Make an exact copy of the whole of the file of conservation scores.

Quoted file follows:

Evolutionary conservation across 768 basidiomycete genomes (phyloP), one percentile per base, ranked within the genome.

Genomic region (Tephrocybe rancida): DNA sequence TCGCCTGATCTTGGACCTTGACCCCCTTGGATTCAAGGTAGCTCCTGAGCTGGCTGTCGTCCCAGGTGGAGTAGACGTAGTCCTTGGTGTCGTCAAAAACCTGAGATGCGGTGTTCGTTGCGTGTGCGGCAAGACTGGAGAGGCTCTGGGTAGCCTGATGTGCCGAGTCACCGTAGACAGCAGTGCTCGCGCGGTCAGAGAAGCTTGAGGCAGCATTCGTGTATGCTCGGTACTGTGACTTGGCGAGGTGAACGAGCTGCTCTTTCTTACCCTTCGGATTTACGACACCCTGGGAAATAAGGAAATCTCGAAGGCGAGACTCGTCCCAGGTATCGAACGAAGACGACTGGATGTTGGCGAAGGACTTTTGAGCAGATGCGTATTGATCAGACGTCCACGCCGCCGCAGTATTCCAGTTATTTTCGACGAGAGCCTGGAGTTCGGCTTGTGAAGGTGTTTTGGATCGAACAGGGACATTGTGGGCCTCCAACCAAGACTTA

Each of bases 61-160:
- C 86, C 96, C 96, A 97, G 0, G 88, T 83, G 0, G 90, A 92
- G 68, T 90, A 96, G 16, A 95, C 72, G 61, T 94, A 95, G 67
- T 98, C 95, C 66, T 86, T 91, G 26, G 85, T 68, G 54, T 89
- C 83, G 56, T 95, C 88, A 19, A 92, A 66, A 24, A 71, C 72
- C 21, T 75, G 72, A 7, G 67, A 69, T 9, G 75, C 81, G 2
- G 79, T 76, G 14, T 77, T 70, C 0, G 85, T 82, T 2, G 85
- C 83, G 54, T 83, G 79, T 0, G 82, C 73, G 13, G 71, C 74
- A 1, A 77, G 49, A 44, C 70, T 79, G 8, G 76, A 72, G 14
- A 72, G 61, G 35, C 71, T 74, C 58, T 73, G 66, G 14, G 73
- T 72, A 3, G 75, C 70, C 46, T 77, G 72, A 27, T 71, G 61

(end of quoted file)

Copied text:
Evolutionary conservation across 768 basidiomycete genomes (phyloP), one percentile per base, ranked within the genome.

Genomic region (Tephrocybe rancida): DNA sequence TCGCCTGATCTTGGACCTTGACCCCCTTGGATTCAAGGTAGCTCCTGAGCTGGCTGTCGTCCCAGGTGGAGTAGACGTAGTCCTTGGTGTCGTCAAAAACCTGAGATGCGGTGTTCGTTGCGTGTGCGGCAAGACTGGAGAGGCTCTGGGTAGCCTGATGTGCCGAGTCACCGTAGACAGCAGTGCTCGCGCGGTCAGAGAAGCTTGAGGCAGCATTCGTGTATGCTCGGTACTGTGACTTGGCGAGGTGAACGAGCTGCTCTTTCTTACCCTTCGGATTTACGACACCCTGGGAAATAAGGAAATCTCGAAGGCGAGACTCGTCCCAGGTATCGAACGAAGACGACTGGATGTTGGCGAAGGACTTTTGAGCAGATGCGTATTGATCAGACGTCCACGCCGCCGCAGTATTCCAGTTATTTTCGACGAGAGCCTGGAGTTCGGCTTGTGAAGGTGTTTTGGATCGAACAGGGACATTGTGGGCCTCCAACCAAGACTTA

Each of bases 61-160:
- C 86, C 96, C 96, A 97, G 0, G 88, T 83, G 0, G 90, A 92
- G 68, T 90, A 96, G 16, A 95, C 72, G 61, T 94, A 95, G 67
- T 98, C 95, C 66, T 86, T 91, G 26, G 85, T 68, G 54, T 89
- C 83, G 56, T 95, C 88, A 19, A 92, A 66, A 24, A 71, C 72
- C 21, T 75, G 72, A 7, G 67, A 69, T 9, G 75, C 81, G 2
- G 79, T 76, G 14, T 77, T 70, C 0, G 85, T 82, T 2, G 85
- C 83, G 54, T 83, G 79, T 0, G 82, C 73, G 13, G 71, C 74
- A 1, A 77, G 49, A 44, C 70, T 79, G 8, G 76, A 72, G 14
- A 72, G 61, G 35, C 71, T 74, C 58, T 73, G 66, G 14, G 73
- T 72, A 3, G 75, C 70, C 46, T 77, G 72, A 27, T 71, G 61